Family Law FAQ
At Peek Family Law, LLC, we receive a lot of questions regarding divorce
and other family law issues every day, and many of them come up fairly
frequently. Family law can be a confusing and intimidating topic, and
many people wish to get the answers to their most pressing questions straight
away. Let’s take a look at some of the most common questions we
receive and give some quick answers to them.
How long will my divorce take?
There is no straightforward answer to this question, as it depends entirely
on how complex your case is. A fairly young couple with few assets and
no children will have a much easier time completing their divorce agreement
than a couple who has been married for 40 years, has children, and a considerable
amount of property to their name. It also depends on how willing the spouses
are to work with each other and come to a mutual agreement. Requesting
a consultation with an attorney can help you get a better timeframe of
your exact case.
What is “marital property?”
Marital property is a term used in the property division process, and
it refers to any property or debts acquired during the course of a marriage.
Colorado law calls for all marital property to be divided “equitably”
during a divorce, which does not always mean a “down-the-middle”
split. Property that was brought into a marriage may be exempt from this
division process, as well as some other property like gifts or inheritances.
Speak with a lawyer to learn more about what is and is not considered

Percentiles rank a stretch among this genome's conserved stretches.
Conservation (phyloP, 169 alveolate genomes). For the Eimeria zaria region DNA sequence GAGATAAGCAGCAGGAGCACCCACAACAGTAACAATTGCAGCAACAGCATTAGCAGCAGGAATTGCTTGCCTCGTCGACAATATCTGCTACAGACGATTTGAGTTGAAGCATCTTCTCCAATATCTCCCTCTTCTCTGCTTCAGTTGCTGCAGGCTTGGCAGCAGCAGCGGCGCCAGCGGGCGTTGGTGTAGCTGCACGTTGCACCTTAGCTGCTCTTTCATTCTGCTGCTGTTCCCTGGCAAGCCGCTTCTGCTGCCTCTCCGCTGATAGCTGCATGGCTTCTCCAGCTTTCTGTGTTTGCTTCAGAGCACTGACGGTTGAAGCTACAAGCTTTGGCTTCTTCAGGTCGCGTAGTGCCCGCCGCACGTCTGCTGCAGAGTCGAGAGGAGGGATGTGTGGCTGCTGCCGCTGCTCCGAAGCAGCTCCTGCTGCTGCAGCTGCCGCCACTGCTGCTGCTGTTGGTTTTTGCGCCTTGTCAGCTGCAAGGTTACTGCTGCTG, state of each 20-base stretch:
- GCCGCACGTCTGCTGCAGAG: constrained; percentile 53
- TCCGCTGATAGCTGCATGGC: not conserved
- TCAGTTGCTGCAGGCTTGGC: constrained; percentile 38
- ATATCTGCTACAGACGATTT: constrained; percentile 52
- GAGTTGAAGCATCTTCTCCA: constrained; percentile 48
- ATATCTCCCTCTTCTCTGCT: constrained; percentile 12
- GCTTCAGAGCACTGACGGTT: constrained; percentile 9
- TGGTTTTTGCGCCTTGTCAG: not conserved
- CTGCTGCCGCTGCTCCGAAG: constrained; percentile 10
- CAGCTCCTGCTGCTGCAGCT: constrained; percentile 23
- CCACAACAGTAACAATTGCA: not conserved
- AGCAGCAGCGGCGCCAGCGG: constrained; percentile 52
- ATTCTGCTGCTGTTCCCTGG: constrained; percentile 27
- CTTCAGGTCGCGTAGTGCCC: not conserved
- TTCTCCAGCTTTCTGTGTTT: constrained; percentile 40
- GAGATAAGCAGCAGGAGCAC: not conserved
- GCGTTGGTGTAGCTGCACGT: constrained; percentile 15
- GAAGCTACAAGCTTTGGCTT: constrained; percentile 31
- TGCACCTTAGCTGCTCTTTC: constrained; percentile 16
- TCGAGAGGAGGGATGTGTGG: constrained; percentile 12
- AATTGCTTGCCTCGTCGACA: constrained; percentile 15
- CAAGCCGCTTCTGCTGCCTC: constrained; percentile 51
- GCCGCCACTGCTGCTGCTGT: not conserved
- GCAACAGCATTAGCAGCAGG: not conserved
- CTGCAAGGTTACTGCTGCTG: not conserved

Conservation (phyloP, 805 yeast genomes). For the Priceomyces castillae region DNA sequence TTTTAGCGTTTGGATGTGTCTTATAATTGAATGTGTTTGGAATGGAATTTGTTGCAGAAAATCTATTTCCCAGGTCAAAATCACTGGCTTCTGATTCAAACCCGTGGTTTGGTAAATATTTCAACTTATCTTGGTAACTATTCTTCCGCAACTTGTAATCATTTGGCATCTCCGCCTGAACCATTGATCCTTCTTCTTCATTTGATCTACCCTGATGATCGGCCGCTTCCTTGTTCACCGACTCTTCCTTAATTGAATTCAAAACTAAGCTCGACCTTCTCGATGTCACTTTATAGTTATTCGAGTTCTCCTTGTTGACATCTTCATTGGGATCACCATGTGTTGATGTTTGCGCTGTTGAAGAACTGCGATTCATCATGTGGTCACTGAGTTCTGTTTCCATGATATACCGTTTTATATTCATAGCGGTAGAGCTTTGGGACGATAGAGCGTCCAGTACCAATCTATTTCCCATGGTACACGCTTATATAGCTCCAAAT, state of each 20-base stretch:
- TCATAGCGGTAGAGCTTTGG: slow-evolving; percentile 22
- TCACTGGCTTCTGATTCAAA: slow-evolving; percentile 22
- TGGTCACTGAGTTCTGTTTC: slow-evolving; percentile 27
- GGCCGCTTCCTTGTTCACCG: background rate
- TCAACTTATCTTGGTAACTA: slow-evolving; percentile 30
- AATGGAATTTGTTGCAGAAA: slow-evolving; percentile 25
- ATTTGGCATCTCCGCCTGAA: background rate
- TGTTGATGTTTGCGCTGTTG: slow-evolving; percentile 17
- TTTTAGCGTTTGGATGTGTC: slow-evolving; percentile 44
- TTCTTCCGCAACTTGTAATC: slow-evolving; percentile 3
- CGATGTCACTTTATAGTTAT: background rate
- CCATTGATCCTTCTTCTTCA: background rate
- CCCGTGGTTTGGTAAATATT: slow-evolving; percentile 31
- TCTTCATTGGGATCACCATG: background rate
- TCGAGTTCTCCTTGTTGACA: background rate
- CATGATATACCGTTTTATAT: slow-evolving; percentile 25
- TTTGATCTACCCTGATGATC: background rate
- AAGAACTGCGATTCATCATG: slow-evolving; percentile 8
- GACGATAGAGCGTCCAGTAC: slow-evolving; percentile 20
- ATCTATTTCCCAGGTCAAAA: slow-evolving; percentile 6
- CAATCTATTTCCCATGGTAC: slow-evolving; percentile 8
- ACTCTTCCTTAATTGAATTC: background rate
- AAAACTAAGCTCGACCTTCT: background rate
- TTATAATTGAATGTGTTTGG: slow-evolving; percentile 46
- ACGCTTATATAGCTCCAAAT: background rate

marital property in your case.
How much will my divorce cost?
The cost of a divorce can vary greatly depending on the amount of time
it takes to complete a divorce, the number of courtroom visits that are
required, and many other factors. Many people are afraid of the attorney
and court fees that are associated with a divorce, but it’s important
to know that the benefits of retaining quality representation throughout
your divorce case far outweigh the financial costs. Additionally, you
may be able to have your costs covered by the other party, depending on
how your case goes.
Will I have to pay alimony?
Whether or not you have to pay
alimony depends entirely on how you and your ex stand financially as individuals.
When you file for divorce, you and your ex will need to submit evidence,
including bank statements, tax returns, paycheck records, and more to
the court, which will then determine if spousal maintenance is necessary
based on a number of factors. The court does use a computer to determine
the “presumed” number, but you may also request alimony or
have an exception made if necessary.
Does my divorce have to go to court?
Many people think of divorce as a long and arduous series of courtroom
battles over everything from
child custody to spousal support to possession of the family living room sofa. While
some cases can certainly become this complex and litigious, it does not
have to. Your divorce will have to be finalized before a judge, but options
exist, including mediation and uncontested divorce, that allow you to
minimize your court visits and the associated costs by negotiating the
terms with your spouse on your own. An attorney can help you determine
if these options are right for you and your family.
To speak with a qualified and experienced attorney about these or any other
Peek Family Law, LLC today. Attorney Sean Peek understands the importance of reputable counsel
throughout your case, and strives to provide uniquely-tailored legal advice
that places your best interest at the forefront of all his decisions.
To schedule your initial consultation, call Peek Family Law, LLC today